State v. Pleasant

Decision Date28 May 1986
Docket NumberNo. KA,KA
PartiesSTATE of Louisiana v. Clarence PLEASANT. 85-1354.
CourtCourt of Appeal of Louisiana — District of US

Donald T. Carmouche, Dist. Atty., Donaldsonville, Ralph Tureau, Asst. Dist. Atty., Gonzales, for State of Louisiana Plaintiff Appellee.

Alan J. Robert, Gonzales, for Clarence Pleasant Defendant Appellant.

Before EDWARDS, LANIER and JOHN S. COVINGTON, JJ.

JOHN S. COVINGTON, Judge.

Clarence Pleasant (defendant) was indicted by the Ascension Parish grand jury for second degree murder, a violation of LSA-R.S. 14:30.1. After trial by jury, he was convicted as charged and sentenced to the mandatory term of life imprisonment at hard labor, without benefit of probation, parole or suspension of sentence. Defendant appealed, setting forth five assignments of error:

1. The trial court erred in denying him a speedy trial.

2. The trial court erred in permitting the state to introduce a gruesome photograph.

3. The trial court erred in permitting the state to introduce an inaccurate diagram.

4. The trial court erred in permitting the state to introduce a photograph on redirect examination.

5. The evidence is insufficient to support the verdict.

FACTS

Defendant was charged with the shooting death of Marie Carey, a woman with whom he had recently terminated a personal relationship. The incident occurred outside the Panama Club, a lounge located in Ascension Parish. Evidence established that a quarrel erupted between defendant and the victim inside the club, and the two adjourned outdoors to continue the discussion. Defendant grabbed the victim's purse and located a gun. Although defendant testified on his own behalf and claimed the weapon discharged accidentally, several disinterested observers testified that immediately before the shot was fired defendant stated he would kill the victim with her own weapon. The victim died as the result of a single gunshot to the left side of her chest.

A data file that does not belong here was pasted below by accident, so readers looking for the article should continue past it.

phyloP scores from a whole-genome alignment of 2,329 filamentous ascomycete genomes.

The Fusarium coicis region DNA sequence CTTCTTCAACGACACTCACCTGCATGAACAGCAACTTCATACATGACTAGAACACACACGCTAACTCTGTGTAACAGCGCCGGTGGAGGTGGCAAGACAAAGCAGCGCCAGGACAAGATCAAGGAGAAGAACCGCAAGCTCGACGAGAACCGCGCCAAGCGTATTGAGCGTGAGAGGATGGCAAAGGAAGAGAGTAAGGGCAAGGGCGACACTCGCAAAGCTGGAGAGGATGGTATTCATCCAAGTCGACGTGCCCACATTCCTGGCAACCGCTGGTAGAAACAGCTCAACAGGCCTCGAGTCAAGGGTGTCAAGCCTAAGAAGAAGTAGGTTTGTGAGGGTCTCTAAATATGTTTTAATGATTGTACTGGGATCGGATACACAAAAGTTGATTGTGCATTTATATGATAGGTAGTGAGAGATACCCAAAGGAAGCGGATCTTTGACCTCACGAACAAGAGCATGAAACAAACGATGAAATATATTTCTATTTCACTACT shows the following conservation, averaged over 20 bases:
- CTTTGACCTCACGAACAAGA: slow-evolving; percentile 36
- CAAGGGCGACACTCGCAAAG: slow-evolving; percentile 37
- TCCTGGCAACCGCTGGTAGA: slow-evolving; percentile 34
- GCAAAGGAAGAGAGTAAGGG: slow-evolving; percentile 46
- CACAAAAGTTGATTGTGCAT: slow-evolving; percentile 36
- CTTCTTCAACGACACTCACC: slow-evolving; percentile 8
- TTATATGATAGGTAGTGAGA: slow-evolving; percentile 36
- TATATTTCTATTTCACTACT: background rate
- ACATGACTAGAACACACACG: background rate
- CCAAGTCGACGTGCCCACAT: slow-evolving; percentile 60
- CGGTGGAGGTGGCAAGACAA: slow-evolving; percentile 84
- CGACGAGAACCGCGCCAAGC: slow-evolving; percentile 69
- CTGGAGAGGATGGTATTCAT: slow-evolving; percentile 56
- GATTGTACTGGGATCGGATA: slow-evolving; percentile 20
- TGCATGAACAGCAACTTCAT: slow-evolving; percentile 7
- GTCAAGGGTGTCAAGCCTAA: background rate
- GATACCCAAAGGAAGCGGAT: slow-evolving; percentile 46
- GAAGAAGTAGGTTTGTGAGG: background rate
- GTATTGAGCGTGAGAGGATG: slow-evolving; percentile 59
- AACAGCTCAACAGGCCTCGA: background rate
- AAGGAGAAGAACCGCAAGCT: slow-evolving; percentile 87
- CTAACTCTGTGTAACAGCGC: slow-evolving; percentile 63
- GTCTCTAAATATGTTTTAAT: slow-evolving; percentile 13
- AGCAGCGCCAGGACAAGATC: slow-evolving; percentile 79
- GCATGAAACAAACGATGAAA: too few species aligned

Defendant immediately drove away from the scene. When law enforcement officers arrived, several eyewitnesses identified defendant by name as the perpetrator. He was located by the police and arrested approximately three hours later as he walked along the highway, having abandoned the vehicle at his residence. The gun was retrieved from the glove compartment of his car.

SPEEDY TRIAL

In assignment of error number one, defendant argues the trial court erred by denying his right to a speedy trial. 1

Defendant was arrested on the date of the incident, October 30, 1983, and remained incarcerated until December 5, 1983, when he was released on a bond of $25,000.00. On December 8, 1983, defendant filed a motion for a speedy trial. 2 Thereafter, on December 22, 1983, the grand jury returned a true bill, charging defendant with second degree murder. He was arraigned January 9, 1984, and entered a plea of not guilty. Defendant filed a motion to quash the indictment on May 7, 1985, the morning trial was to begin, urging that he was entitled to have the charges quashed because more than 180 days had elapsed since he filed his motion for a speedy trial, citing La.C.Cr.P. art. 701. After a hearing, the court denied his motion; and the trial began, concluding with the jury verdict on May 8, 1985.

Defendant contends the prosecution was untimely under the provisions of La.C.Cr.P. art. 701(D), and that the sanction to be imposed upon the state for noncompliance is the dismissal of the prosecution.

There are two separate and distinct bases for a defendant's right to a speedy trial: a statutory right granted by La.C.Cr.P. art. 701, and a constitutional right, embodied in the Sixth Amendment to the United States Constitution and Article 1, Section 16 of the Louisiana Constitution of 1974. They are not equivalent. See State v. Sosa, 446 So.2d 429 (La.App. 4th Cir.1984), writ denied, 450 So.2d 361 (La.1984), cert. denied, --- U.S. ----, 105 S.Ct. 209, 83 L.Ed.2d 140 (1984).